Pilot officer (Plt Off officially in the RAF; PLTOFF in the RAAF and RNZAF; formerly P/O in all services, and still often used in the RAF) is the lowest commissioned rank in the Royal Air Force and the air forces of many other Commonwealth countries. It ranks immediately below flying officer.
It has a NATO ranking code of OF-1 and is equivalent to a second lieutenant in the British Army or the Royal Marines. The Royal Navy has no exactly equivalent rank, and a pilot officer is senior to a Royal Navy midshipman and junior to a Royal Navy sub-lieutenant. In the Australian Armed Forces, the rank of pilot officer is equivalent to acting sub lieutenant in the Royal Australian Navy.
The equivalent rank in the Women's Auxiliary Air Force (WAAF) was "assistant section officer".
In the Royal Flying Corps, officers were designated pilot officers at the end of pilot training. As they retained their commissions in their customary ranks (usually second lieutenant or lieutenant), and many of them had been seconded from their ground units, the designation of pilot officer was a position title rather than a rank.
On 1 April 1918, the newly created RAF adopted its officer rank titles from the British Army, with Royal Flying Corps second lieutenants becoming second lieutenants in the RAF. Consideration was given to renaming second lieutenants as ensigns. However, when the RAF's own rank structure was introduced on 1 August 1919, RAF second lieutenants who were qualified pilots were redesignated pilot officers, a rank which has been in continuous use ever since. Those who were not qualified pilots were redesignated observer officers, but this was later phased out and all officers of this rank became pilot officers.
The rank of pilot officer does not imply that the officer is aircrew. Following recent reforms to the Royal Air Force's promotion system, wherein previously University graduates passed out of RAF Cranwell at a higher substantive rank than their non-graduate peers, pilot officer rank is now only applicable to ground branches. Aircrew and engineers receive their commissions as flying officers and skip the rank altogether. A ground branch officer will remain in the pilot officer rank for six months following commissioning, before an automatic promotion to flying officer. Because of the nature of Phase II training (professional training after the Phase I Initial Officer Training), a pilot officer will generally spend time in rank on a further training course, and is not likely to be operationally active.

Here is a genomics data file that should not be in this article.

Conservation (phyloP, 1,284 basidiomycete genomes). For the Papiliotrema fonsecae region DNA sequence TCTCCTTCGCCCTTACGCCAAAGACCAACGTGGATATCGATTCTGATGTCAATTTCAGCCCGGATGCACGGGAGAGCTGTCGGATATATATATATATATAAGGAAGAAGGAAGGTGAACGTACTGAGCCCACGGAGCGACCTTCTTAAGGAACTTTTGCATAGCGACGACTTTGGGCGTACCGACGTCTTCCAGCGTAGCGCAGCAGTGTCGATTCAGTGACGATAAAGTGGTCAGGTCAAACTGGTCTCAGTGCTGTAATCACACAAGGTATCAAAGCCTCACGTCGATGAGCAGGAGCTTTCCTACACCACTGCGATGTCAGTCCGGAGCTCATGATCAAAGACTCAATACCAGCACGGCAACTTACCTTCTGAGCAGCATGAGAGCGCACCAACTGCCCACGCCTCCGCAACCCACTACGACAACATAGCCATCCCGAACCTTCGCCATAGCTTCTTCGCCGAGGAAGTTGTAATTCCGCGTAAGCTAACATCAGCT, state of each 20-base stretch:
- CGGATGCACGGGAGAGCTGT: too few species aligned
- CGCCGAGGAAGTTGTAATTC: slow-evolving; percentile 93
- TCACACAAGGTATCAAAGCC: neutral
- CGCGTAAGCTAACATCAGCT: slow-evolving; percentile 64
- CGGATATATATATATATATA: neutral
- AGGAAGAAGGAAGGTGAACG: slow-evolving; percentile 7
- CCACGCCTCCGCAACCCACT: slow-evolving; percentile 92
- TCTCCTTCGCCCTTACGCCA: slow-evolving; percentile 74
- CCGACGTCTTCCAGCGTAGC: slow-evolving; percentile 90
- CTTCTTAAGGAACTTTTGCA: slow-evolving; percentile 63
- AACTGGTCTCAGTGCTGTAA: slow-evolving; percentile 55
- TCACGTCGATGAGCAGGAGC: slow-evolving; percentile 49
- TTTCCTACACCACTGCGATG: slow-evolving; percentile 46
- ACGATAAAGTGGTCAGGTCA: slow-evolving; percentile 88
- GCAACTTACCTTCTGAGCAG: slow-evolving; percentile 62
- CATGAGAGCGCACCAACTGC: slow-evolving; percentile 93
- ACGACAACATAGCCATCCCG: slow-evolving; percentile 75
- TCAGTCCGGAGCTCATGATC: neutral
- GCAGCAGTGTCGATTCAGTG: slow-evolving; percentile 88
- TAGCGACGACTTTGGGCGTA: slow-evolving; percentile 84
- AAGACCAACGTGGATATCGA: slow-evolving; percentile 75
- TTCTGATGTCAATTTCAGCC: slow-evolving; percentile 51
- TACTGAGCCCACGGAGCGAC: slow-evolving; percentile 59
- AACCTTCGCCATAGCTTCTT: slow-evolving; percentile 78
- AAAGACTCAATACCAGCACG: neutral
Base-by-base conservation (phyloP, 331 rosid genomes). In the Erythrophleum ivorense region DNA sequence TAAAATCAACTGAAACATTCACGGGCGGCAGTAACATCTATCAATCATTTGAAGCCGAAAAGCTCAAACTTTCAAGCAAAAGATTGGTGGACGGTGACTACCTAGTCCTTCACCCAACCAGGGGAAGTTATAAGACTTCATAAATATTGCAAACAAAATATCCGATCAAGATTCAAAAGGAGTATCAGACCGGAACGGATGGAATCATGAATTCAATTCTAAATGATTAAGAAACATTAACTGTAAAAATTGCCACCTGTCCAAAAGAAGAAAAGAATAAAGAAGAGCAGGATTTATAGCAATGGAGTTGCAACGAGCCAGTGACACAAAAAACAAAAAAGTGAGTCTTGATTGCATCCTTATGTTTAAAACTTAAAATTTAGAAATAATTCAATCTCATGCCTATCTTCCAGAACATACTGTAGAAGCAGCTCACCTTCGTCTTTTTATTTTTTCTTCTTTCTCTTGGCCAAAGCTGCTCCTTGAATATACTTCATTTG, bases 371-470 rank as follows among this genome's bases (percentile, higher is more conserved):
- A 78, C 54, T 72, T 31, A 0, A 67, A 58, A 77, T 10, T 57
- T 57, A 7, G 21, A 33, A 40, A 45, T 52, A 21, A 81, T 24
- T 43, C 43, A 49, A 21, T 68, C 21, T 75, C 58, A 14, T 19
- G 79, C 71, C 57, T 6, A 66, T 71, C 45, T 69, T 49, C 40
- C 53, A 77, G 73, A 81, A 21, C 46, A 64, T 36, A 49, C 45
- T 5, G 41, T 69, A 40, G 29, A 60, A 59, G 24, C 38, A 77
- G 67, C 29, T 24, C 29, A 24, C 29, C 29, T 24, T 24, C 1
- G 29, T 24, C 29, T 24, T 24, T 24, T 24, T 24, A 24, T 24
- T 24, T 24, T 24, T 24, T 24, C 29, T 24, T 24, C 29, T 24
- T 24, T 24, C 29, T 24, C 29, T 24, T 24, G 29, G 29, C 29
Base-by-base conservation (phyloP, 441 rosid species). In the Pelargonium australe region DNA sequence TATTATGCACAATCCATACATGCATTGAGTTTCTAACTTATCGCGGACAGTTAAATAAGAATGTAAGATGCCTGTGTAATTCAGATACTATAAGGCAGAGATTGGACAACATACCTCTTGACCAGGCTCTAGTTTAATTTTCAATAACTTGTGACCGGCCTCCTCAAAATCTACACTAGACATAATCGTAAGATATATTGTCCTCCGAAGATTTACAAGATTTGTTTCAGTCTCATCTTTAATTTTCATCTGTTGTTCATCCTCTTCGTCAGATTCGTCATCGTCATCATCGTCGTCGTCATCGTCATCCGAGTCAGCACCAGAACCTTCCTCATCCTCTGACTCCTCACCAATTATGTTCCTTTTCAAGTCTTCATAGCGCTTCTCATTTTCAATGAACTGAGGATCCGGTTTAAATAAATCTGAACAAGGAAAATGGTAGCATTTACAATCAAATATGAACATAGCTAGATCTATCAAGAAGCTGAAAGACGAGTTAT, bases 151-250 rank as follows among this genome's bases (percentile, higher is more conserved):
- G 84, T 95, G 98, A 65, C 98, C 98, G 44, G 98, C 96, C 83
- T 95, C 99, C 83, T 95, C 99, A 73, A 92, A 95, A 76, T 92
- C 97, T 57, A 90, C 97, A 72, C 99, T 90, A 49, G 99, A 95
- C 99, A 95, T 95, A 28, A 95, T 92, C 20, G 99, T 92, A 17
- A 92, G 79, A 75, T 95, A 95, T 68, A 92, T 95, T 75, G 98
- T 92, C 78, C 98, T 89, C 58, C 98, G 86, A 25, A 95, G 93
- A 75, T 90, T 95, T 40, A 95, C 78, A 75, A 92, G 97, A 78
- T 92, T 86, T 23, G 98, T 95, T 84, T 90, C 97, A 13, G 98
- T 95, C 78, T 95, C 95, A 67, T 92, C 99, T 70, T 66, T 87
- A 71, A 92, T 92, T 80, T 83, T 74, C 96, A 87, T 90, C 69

Some students in the University Air Squadrons are promoted to the rank of acting pilot officer (which includes a week long course at RAF Cranwell) as part of the leadership element of their squadron. UAS students wear pilot officer rank insignia with Officers headdress and are commissioned into the Volunteer Reserve. Pilot officers are more likely to be found in the CCF and Air Training Corps organisations of the VR(T) branch, because they are likely to spend far longer in rank than those serving in the RAF.
Although no Royal Navy rank has an insignia of a single half width ring, a pilot officer's mess insignia of one thin band of gold running around each cuff is similar to the general naval pattern. As with the mess insignia for other RAF officer ranks, the band of gold does not have the Royal Navy's loop.
Other air forcesEdit
The rank of pilot officer is also used in a number of the air forces in the Commonwealth, including the Bangladesh Air Force, Pakistan Air Force, Royal Australian Air Force, Royal New Zealand Air Force and Sri Lanka Air Force. The rank is no longer used by the Indian Air Force and all trainee cadets are commissioned into the force as flying officers.
The Royal Canadian Air Force used the rank until the three armed services were unified into the Canadian Forces in 1968 and army-type ranks were adopted. A Canadian pilot officer then became a second lieutenant. In official French Canadian usage, a pilot officer's rank title was sous-lieutenant d'aviation. The Royal Malaysian Air Force used "young lieutenant".